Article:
A Writer Enters The 'Land of Umpires' To understand what it takes to be a professional umpire, journalist Bruce Weber became one himself. His adventures with fans, players and other umps are described in his book, As They See 'Em.

A Writer Enters The 'Land of Umpires'

A Writer Enters The 'Land of Umpires'

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For three years, journalist Bruce Weber trained to be a baseball umpire. He went to a school for professional umpires, called games and interviewed dozens of present and former umps — as well as players, managers and baseball executives. The result is his book, As They See 'Em: A Fan's Travels In The Land Of Umpires, which was recently released in paperback.

In A They See 'Em, Weber gives readers an insider's perspective on the dedicated men (and the handful of dedicated women) who choose to face angry fans and disgruntled coaches in service to the game they love.

He tells Dave Davies that one of the hardest parts about being an umpire is actually something fans might not notice: When the mask comes off, it's extremely hard to keep the little black hat on.

"The umpire wears a hat under his mask, and it has a little bill on it, and you have to clear the bill before you pull it off, and there is actually a lesson in umpire school in this," he explains. "And the reason you have such a lesson is so that you don't end up looking like a jerk when your hat comes off when you're trying to call a play, or if it tips or — you don't want it tipping in your eyes."

Weber also learned to get over his fear of a 100 mph fastball coming directly at his head.

Among the tricks Bruce Weber learned in umpire school: how to get your face mask off without knocking your hat askew. Joyce Ravid hide caption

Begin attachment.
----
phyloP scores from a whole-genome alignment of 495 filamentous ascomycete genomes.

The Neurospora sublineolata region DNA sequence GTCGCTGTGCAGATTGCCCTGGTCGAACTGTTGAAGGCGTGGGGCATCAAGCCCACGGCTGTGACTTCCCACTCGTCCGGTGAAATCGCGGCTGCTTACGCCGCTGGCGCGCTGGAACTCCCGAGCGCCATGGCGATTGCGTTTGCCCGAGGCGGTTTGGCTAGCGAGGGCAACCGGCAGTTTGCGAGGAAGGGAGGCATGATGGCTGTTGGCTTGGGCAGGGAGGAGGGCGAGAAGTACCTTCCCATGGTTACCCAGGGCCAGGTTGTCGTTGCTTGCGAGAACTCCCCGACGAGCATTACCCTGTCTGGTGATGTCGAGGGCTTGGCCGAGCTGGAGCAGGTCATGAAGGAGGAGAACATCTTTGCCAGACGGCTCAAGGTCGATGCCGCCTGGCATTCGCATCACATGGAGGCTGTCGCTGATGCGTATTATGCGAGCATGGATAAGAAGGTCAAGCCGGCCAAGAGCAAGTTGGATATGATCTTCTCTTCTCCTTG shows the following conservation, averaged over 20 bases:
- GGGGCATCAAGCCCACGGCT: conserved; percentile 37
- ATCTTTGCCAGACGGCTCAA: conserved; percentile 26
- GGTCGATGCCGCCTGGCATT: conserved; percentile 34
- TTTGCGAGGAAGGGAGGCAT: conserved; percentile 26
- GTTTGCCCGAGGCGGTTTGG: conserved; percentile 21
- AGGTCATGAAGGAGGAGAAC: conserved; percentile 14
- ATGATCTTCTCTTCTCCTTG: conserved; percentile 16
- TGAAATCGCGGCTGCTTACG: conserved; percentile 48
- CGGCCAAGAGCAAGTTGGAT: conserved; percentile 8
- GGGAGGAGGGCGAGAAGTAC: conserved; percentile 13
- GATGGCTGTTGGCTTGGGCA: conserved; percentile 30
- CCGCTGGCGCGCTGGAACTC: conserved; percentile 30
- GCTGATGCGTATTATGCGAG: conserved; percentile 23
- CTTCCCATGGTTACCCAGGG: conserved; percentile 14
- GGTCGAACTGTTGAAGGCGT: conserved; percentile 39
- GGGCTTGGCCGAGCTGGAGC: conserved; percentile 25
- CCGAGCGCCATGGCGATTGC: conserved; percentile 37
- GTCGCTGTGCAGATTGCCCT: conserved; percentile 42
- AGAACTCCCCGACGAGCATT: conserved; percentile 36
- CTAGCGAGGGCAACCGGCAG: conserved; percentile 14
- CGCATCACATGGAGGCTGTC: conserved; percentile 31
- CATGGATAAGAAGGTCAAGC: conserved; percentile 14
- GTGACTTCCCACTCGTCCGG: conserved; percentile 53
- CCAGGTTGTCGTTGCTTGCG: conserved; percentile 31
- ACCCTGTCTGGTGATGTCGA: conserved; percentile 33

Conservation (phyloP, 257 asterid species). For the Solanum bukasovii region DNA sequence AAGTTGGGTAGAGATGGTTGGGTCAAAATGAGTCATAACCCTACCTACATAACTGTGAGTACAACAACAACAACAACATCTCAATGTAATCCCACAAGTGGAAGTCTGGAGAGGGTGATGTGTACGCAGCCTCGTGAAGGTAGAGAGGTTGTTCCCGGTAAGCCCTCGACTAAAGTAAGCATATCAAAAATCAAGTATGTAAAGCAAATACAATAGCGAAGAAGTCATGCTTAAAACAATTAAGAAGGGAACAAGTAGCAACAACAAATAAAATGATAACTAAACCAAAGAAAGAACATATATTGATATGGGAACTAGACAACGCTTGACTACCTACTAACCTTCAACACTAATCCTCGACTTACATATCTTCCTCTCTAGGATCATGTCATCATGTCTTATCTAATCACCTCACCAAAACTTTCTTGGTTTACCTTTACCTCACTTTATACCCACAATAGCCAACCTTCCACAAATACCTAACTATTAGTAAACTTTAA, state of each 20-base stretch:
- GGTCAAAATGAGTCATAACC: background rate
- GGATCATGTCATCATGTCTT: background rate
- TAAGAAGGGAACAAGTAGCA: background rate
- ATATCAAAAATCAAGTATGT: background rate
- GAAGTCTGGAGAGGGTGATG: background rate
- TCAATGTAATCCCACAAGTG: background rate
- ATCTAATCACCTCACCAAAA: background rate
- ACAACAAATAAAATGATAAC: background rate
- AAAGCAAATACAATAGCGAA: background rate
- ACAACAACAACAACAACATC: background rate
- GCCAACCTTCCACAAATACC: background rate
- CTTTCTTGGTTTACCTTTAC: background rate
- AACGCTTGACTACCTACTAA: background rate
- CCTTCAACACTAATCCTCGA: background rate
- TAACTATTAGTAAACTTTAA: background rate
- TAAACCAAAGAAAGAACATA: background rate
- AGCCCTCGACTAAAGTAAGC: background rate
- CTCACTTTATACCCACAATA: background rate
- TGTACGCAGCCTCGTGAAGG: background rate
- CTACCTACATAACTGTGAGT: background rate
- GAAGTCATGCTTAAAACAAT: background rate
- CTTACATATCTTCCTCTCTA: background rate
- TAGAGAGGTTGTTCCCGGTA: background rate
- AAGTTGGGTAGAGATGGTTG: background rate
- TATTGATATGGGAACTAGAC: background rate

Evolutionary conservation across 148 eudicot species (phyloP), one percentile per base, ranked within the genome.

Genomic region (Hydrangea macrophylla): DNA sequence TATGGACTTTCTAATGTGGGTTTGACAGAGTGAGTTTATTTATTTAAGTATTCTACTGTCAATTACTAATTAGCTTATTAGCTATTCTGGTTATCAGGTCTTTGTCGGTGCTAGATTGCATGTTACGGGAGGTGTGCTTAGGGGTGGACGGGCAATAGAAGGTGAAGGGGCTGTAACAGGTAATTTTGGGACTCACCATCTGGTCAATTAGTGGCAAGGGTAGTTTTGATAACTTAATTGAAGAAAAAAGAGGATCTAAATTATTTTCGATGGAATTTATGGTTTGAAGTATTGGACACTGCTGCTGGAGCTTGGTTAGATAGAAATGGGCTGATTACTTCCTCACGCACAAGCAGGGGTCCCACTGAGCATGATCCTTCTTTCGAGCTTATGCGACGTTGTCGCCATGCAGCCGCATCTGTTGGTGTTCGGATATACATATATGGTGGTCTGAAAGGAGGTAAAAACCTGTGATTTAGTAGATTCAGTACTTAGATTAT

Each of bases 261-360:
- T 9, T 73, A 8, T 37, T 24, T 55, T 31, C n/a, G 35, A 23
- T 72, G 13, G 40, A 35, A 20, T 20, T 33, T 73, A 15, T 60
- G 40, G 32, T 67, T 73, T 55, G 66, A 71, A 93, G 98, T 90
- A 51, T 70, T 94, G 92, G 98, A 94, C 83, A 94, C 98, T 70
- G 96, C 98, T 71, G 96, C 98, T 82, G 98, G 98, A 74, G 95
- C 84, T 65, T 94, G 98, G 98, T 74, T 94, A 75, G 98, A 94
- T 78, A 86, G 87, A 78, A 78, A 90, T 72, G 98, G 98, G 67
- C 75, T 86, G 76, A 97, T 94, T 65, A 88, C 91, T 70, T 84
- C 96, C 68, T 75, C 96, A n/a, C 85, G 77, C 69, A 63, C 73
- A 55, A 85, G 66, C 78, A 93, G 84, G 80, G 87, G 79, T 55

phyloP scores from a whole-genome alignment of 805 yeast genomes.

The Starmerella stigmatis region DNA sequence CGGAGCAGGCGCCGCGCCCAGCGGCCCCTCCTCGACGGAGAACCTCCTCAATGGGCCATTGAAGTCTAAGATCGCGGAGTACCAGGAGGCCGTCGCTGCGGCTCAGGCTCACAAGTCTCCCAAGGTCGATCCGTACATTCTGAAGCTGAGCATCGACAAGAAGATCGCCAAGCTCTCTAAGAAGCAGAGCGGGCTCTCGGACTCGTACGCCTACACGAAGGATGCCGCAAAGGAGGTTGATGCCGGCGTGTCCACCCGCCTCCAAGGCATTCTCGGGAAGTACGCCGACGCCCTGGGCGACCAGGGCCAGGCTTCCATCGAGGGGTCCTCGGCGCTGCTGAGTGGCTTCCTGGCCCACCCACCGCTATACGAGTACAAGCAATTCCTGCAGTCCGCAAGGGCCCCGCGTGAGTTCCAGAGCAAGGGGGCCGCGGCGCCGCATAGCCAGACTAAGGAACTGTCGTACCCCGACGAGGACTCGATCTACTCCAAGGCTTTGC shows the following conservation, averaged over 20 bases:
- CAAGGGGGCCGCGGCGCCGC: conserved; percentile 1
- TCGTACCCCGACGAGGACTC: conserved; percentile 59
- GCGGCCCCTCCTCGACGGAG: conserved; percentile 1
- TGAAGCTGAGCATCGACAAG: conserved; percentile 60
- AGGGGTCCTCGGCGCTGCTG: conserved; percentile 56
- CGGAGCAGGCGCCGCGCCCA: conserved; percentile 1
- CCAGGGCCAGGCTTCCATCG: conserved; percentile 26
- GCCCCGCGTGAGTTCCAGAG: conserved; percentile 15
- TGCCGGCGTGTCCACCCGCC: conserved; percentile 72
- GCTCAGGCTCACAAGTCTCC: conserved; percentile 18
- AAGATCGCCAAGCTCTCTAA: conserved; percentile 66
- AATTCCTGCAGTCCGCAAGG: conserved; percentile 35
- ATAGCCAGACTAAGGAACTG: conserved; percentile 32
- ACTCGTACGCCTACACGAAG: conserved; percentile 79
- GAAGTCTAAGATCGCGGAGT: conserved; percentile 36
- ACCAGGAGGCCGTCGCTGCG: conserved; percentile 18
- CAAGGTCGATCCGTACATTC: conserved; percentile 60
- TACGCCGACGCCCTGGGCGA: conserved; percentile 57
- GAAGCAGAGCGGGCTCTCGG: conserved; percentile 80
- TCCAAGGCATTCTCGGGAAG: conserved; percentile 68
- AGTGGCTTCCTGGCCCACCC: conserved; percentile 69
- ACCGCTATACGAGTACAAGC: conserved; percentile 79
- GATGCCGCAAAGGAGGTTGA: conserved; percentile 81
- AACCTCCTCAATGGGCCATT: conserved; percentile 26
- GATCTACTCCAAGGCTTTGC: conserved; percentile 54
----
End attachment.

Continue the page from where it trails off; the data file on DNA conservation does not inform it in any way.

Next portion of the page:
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Joyce Ravid

Among the tricks Bruce Weber learned in umpire school: how to get your face mask off without knocking your hat askew.

Joyce Ravid

"Jim Evans — who ran the school that I attended and was a major league umpire for 28 years — was watching me one day in the cage as I was practicing calling balls and strikes, and he said, 'You're flinching,' " Weber recalls. "[He said] 'Here's how we're going to cure you of that,' and he took a basket of baseballs and took me aside. He said 'Look, you have to learn to trust your equipment,' and from a distance of about four or five feet, he started throwing baseballs at me, hard, hitting me in the mask — bang, bang, bang — and they were glancing off in all directions. By the time he got to, you know, the 12th or 15th ball, I was beginning to absorb the idea that, you know what, these things are not going to hit me in the eye, and I had stopped flinching, and I was cured."

Weber is a reporter and obituaries writer for The New York Times. He started as a staff editor on the paper's Sunday magazine in 1986 and has worked in the daily's newsroom since 1991. He co-authored the biography of dancer Savion Glover, called Savion! My Life In Tap.

This interview originally aired April 9, 2009.

Excerpt: 'As They See 'Em'

As They See 'Em: A Fan's Travels in the Land of Umpires
By Bruce Weber
Hardcover, 352 pages
List price: $26


Just about the first thing they teach you at umpire school is how to yank your mask off without upsetting your hat. Umpires place great stock in their appearance, and if you're trying to make a call or follow a play with your hat askew or caught in your mask straps or — the worst — spilled in the dirt, you look foolish, inept, exactly the image you don't want the ballplayers, the managers and coaches, or the fans to have of you.

Like everything else in umpiring, or at least in umpire instruction, the method for removing the mask is reasoned and precise. You keep your head straight, your eyes forward, and move your hand to your mask, not the other way around. The only reason you remove your mask in the first place is to watch a play on the field, and you never want to turn your eyes down, away from the play, even for a moment. There's no worse feeling, umpires will tell you, than looking up from an instant's distraction, seeing the ball on the ground, and not knowing how it got there.